How to Stop Toddlers from Hitting other Kids

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How to Stop Toddlers from Hitting other Kids

Parenthood is a tough job – it can be overwhelming with all the ups and downs. Raising toddlers is often the most challenging part of parenthood. This is the time when they get anxious and curious about anything. They can be a handful, but the toddler phase is crucial for their overall growth and development. When you see your toddler suddenly hitting another child, you feel mortified. There are many kids who display aggressive behaviors in response to specific triggers. Sometimes we think that our toddler is lashing out at someone because they feel scared or a little overwhelmed with their surroundings. Most of the time, you feel that such action calls for an “emergency”. It triggers your “fight” or “flight” response. All of a sudden, your child becomes the enemy and an urgent need to take action arises – punishing action. 

However, implementing punishments does not stop your toddler from hitting other kids. While it’s a natural reaction to yell or punish your child for such rude behavior, it is often the opposite of what works best. It can stop the behavior for a moment, but it is still an ineffective way to change the attitude in the long-term. In some cases, it can instill more fear and increase aggression, making your child hit more often.

To be able to effectively change the behavior of your toddler, it is essential to reward a positive attitude and teach them what to do. Rather than thinking that your child is behaving inappropriately, view the hitting behavior as a skill set deficit and address the feelings that are driving them to do such an action. Teach them to do something more proper instead.

mother talking to her child

Here are some simple and effective ways to help change your toddler’s hostile attitude into a prosocial one:

Remain calm and frame the behavior as to why your child is acting violently

There a number of reasons why a toddler would suddenly hit another person. This includes, but is not limited to:

  • Fear – humans in nature respond to stress through the “fight” or “flight” response. While your child’s fear may be less intimidating and harmless, it could still be dangerous to them.
  • Curiosity – they want to know what will happen if they start hurting other people.
  • Difficulty in expressing themselves – most toddlers still lack the communication skills to fully express what they want, feel or need

It is important to understand where the hatred comes from. Address these emotions and acknowledge your child’s needs.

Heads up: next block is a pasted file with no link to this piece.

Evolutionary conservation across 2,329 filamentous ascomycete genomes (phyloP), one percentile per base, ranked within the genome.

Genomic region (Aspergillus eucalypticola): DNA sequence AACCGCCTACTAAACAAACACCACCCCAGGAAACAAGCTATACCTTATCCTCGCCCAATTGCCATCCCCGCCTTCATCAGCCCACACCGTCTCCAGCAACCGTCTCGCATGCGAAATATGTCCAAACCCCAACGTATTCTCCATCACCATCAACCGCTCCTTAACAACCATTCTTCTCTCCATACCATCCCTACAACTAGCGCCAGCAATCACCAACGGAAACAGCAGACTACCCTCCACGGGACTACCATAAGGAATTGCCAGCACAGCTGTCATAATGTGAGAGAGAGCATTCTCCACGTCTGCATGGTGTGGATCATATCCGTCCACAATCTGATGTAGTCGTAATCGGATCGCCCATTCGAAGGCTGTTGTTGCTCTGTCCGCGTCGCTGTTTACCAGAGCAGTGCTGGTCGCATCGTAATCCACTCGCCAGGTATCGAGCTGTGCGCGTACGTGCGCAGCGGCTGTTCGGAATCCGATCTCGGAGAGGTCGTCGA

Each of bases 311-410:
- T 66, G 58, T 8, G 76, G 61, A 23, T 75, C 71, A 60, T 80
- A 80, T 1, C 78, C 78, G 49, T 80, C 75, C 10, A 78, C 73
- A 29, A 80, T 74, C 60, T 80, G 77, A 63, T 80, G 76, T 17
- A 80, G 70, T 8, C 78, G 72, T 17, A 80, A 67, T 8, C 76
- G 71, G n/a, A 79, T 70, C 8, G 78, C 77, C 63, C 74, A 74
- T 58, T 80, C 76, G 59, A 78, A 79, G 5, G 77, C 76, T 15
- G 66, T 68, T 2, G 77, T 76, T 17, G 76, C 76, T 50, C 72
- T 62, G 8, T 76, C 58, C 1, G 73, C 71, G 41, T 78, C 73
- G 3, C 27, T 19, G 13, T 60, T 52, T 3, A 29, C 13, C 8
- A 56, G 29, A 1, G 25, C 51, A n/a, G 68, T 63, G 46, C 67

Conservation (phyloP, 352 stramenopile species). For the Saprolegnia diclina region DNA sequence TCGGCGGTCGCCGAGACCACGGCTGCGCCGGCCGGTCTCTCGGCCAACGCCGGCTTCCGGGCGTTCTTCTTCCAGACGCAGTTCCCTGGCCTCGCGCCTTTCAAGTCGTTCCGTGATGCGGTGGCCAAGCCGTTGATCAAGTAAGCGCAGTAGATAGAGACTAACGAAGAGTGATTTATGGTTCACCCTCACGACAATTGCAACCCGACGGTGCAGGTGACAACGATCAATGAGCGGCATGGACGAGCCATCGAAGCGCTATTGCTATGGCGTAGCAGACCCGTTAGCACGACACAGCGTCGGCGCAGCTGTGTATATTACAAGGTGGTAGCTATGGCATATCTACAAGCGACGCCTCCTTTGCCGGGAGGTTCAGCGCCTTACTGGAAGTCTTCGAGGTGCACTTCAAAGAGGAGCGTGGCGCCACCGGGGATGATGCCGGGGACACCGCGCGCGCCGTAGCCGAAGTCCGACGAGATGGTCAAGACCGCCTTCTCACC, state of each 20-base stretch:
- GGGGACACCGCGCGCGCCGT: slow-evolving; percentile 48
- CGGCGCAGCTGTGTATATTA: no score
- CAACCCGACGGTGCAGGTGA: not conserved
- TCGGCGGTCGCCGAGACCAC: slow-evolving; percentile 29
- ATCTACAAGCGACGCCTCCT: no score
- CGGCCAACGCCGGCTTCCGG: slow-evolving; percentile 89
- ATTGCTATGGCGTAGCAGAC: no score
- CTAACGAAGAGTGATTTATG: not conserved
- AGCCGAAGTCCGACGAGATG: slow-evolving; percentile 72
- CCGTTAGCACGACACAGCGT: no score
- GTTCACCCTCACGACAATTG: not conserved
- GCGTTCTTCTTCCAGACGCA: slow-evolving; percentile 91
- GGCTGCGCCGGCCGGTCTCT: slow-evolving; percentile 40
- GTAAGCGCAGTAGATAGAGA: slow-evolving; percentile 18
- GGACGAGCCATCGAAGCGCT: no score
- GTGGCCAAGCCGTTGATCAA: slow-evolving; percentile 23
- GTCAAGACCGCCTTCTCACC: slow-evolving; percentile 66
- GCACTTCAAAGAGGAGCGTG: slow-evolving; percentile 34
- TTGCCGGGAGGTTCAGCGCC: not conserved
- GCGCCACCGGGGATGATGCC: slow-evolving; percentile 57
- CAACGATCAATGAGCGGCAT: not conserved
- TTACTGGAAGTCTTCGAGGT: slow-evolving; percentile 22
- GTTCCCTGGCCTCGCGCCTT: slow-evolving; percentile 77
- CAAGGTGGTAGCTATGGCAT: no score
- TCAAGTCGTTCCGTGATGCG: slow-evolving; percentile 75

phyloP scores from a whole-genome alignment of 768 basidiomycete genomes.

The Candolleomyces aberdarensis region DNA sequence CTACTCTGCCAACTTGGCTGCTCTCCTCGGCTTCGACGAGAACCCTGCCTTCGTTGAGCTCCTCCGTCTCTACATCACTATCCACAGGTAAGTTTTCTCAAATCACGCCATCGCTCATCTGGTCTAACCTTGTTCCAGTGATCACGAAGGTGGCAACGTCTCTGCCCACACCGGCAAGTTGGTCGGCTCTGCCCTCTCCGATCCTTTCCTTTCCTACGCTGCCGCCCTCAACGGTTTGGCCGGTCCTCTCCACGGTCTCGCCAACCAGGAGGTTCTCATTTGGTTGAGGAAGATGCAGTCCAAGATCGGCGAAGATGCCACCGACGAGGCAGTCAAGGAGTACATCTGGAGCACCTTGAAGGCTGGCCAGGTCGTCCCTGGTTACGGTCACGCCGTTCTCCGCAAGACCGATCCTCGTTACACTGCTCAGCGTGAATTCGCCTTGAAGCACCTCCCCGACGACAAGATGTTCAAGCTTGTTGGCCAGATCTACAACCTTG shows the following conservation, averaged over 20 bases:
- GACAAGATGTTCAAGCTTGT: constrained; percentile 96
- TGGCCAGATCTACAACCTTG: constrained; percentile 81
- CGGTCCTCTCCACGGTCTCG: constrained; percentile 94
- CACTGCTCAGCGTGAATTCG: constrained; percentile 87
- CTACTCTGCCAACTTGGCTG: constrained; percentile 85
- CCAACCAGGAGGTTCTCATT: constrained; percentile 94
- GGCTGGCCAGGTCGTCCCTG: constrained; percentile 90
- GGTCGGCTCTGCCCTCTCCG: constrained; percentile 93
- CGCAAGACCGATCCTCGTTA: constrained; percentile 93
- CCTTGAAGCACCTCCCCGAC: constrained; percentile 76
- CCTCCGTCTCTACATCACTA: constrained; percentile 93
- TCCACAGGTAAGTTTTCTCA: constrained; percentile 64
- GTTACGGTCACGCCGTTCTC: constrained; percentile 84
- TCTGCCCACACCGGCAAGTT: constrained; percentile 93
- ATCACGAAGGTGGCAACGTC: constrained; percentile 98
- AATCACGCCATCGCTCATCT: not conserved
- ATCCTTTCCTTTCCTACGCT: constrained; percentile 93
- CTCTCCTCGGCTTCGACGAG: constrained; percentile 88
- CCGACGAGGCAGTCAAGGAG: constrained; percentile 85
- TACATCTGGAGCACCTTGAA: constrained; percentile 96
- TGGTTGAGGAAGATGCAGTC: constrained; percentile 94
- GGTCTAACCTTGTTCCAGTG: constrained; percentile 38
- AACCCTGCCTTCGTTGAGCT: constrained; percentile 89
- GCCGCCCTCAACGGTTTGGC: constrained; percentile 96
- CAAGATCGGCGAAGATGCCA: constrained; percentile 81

Acknowledge your child’s feelings and gently explain why you asked them to stop such behavior

As mentioned, there are various reasons why a child hits. While some kids only hit playfully, there are others who do it when they are frustrated or upset. Label these emotions and explain how normal it is to have those feelings. However, let them know that while it is okay to feel upset, it is not right to hit someone. Teach them empathy by telling them how hitting impacts another person.

Stop the behavior 

When hitting occurs, block your child’s hands from making contact with another child or remove them from the scene. Make sure that when you tell them to “stop”, you say it firmly and not with an angered voice.

Stay calm and be in control of the situation

Reacting with anger essentially models the negative behavior that needs to be eliminated. Hitting them back or yelling at them is basically telling them that it is acceptable to respond in such a manner when faced with upsetting situations.

Show and tell your child what “to do” instead

Use instances of hitting as a way to teach proper behavior. Tell them to use polite words such as “can I have it please” or “give me please” when requesting items from another child. Show them how a gentle touch is better than hurting someone. Teach them the correct words they can use to address what they feel. They can use “help me” to avoid frustration or “stop” to signify that an adult or another child is bothering them.

Give immediate praise for positive behavior

Always reward your child for modeling or showing proper behavior after the intervention. After your child has said the words you asked them to say or demonstrates calmness when upset, offer lots of praise. Be sincere and let them know how much you appreciate that they listen to you.

These tips will help you change your child’s behavior. However, if aggressiveness still continues, more teaching and necessary consequences may be needed. For more ways on how to help keep your toddler from hitting other children, visit Children Central.




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